It's not really a brag, but I'm the sort of nerd who remembers when Twitter caught on. For those who have forgotten, Twitter exploded at Austin's SXSW festival in 2007, virtually defining the startup scene there ever since. You go to SXSW to blow up like Twitter did, but no one has really replicated Twitter's lasting success.
Twitter is one of those things where you don't get it at all... until you do. SXSW is the perfect breeding ground for the spread of a good idea that takes a little bit of explaining.
Of course, now that half of all celebrity gossip and breaking news is derived from Twitter; now that "Black Twitter" is accepted as a noun; now that Twitter has formalized the parlance of early adopters (RT, @ replies) and begun to curate the broadly digestible content on its service... it's pretty easy to get into Twitter. Three drinks at an Austin dive bar are no longer required.
Without the help of alcohol and indie bands, or all of Twitter's modern convenience, it took me a while to understand what Twitter was when I signed up in early 2007. I was already cocky enough to criticize the hype, though:
Selling out, joining twitter— Paul Miller (@futurepaul) March 16, 2007
Twitter being hard to figure out was partly Twitter's fault. In its original incarnation, the prompt for your 140 character tweets was oddly personal: "What are you doing?"
Well, what am I doing? Probably something dumb that nobody wants to know about.
I remember, early on, wondering if any given moment was worth tweeting about. Bowling. Is bowling worth tweeting about? I'm seeing a Batman movie. Should I tweet about a Batman movie?
Conversation is what Twitter is for.
But the larger problem about asking "what are you doing?" is that it doesn't breed conversation. Conversation is what Twitter is for. Anybody can start a blogspot and share their thoughts. Everybody has Facebook and a family that's well informed of their child's every step. Any asshole can comment on a YouTube video. But Twitter became the place to really, you know, talk.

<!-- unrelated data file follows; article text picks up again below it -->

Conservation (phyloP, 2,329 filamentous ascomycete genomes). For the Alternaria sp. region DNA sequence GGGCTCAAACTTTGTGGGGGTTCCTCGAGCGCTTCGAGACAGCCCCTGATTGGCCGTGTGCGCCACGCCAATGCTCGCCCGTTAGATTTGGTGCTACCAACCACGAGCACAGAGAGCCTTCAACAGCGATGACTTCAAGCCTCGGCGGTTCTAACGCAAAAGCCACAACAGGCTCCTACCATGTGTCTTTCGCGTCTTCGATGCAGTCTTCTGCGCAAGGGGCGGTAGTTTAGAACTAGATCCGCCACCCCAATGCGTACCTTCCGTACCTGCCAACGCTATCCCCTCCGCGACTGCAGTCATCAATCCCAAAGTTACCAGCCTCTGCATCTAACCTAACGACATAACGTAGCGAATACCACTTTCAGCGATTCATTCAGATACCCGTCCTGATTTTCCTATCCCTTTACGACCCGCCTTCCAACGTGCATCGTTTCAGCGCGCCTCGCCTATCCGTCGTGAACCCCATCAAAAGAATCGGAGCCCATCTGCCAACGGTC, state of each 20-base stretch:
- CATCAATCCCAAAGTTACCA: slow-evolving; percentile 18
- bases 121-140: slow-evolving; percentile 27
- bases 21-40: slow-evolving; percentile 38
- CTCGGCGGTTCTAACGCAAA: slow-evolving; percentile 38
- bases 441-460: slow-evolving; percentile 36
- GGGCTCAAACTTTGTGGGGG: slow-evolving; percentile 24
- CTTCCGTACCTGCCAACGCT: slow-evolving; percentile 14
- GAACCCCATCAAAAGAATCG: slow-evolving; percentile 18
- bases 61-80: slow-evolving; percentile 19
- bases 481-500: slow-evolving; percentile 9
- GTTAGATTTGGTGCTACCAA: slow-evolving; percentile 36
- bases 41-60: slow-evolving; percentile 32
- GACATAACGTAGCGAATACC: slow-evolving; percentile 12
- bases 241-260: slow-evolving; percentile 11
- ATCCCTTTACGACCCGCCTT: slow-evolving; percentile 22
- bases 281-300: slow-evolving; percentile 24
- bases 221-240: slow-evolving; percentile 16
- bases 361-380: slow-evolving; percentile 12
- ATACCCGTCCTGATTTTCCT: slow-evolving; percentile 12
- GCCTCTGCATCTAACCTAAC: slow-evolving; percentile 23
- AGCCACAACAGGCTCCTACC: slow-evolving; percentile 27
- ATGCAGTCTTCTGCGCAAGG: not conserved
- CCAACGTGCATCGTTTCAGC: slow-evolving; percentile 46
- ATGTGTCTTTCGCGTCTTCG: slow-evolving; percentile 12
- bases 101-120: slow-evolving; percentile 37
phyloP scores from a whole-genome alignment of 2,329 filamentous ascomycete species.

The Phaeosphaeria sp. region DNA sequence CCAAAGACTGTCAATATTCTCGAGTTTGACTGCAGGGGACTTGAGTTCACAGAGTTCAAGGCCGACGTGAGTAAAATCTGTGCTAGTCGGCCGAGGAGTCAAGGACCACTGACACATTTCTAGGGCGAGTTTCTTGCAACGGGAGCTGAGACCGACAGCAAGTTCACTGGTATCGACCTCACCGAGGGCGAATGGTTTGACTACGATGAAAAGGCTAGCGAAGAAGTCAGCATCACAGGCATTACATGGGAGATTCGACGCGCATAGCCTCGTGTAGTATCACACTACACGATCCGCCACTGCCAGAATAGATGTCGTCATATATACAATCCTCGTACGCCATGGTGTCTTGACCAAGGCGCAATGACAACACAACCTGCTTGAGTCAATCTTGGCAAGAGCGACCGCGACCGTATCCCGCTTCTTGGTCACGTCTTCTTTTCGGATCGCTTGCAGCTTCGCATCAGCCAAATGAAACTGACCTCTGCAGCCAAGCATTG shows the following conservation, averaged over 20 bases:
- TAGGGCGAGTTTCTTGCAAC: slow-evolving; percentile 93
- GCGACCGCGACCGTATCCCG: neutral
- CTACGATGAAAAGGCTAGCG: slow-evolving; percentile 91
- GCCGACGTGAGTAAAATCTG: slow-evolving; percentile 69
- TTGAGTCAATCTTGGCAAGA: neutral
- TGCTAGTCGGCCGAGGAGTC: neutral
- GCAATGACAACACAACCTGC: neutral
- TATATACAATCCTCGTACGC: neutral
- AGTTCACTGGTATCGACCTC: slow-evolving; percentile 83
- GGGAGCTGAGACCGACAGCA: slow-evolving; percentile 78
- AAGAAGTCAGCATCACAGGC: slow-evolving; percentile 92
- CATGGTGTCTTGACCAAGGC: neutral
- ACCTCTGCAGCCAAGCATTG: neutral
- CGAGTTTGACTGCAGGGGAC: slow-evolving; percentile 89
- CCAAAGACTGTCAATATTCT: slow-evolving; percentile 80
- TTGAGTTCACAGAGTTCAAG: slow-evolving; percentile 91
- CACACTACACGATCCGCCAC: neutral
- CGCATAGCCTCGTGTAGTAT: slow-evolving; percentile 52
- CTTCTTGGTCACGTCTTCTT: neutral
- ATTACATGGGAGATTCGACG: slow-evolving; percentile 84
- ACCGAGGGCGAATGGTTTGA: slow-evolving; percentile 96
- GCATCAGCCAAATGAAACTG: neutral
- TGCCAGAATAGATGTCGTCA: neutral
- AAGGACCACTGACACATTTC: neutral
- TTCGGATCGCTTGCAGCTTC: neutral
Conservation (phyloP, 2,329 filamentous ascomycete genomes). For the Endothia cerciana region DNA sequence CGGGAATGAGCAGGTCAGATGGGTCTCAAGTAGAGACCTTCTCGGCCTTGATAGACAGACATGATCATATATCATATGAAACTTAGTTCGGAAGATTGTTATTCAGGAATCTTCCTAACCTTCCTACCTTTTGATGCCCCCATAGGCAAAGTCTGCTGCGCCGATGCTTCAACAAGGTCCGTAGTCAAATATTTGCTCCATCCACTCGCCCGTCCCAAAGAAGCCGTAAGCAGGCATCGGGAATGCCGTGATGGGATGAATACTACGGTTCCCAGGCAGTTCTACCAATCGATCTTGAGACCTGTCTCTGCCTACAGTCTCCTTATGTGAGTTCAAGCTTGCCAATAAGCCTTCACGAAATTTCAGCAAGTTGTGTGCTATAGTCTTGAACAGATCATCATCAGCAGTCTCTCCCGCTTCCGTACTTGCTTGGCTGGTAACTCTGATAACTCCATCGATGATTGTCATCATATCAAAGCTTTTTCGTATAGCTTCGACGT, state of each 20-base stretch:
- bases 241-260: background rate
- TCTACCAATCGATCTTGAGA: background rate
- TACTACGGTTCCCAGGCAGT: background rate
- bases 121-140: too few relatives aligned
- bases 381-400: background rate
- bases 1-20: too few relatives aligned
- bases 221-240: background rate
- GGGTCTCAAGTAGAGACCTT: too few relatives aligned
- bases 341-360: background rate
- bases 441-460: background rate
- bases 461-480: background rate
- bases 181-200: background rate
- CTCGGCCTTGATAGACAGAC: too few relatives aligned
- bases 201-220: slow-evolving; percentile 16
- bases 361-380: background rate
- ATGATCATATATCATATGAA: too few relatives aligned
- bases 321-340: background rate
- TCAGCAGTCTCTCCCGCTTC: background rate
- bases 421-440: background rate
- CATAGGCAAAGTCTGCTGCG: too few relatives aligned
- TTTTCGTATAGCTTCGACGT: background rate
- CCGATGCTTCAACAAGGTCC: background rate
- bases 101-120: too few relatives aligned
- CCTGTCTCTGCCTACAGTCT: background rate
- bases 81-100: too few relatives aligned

Finally, Twitter realized what it had. In 2009, co-founder Biz Stone announced that Twitter would change its original prompt to the more vague, more inviting, "What's happening?" which remains today.
Twitter is really and truly about "What's happening." One tweet in a million is newsworthy, almost every other tweet is about the news. What you're doing (if you're not, say, disembarking from a plane in the middle of the Hudson) is unimportant, but what you think about what you're doing, or about what anyone is doing, is what kicks off the conversation.
The best way to approach Twitter, in my opinion, is as a chatroom. Twitter is like a chatroom where you choose the participants. Who do you want to hear talking, and who do you want to talk to? Follow those people. Now listen and talk.
Chatrooms, an age-old internet institution, have an etiquette. Make private conversations private. Harassers will be kicked and banned. Please don't act like a 13 year old. And there's one rule above them all: stay on topic.
Twitter works best when you join in on the current micro-trend. I'm not talking hashtags, necessarily. Twitter is a chatroom where you pick the participants — you're not following everybody in the world, you're following your friend Greg and a half-dozen journalists who don't seem terrible, and Taylor Swift, and Elon Musk because Greg just won't shut up about Elon. So talk about whatever the people you follow are talking about.
"But wait just one minute, Mr." you @ reply me. "Not everybody I follow, or everybody who follows me, is on the same topic! How do I choose?"
Well, see, that's the beauty of Twitter. It makes groups collide. I follow journalists, game developers, Taylor Swift, a Jenner, programmers, current and former co-workers, some family friends, and my mom. Twitter doesn't force any of these people to talk to each other, or even acknowledge each other, but it sure does something.
Twitter is a crockpot, toaster oven, and microwave all-in-one for ideas.
Twitter is a crockpot, toaster oven, and microwave all-in-one for ideas. The best information, the worst misinformation, the oldest wisdom, and the newest buzzwords.
And when it everything seems terrible? When all is lost? Change your chatroom. Unfollow the downers. Or follow more downers. Block haters. Engage with the engage-worthy. What's happening in your timeline is as much a reflection of your personality as of the current zeitgeist.
Of course, this is the real problem with Twitter. It's only as cool as you are.
Hurts, doesn't it?
Header image courtesy of The Next Web.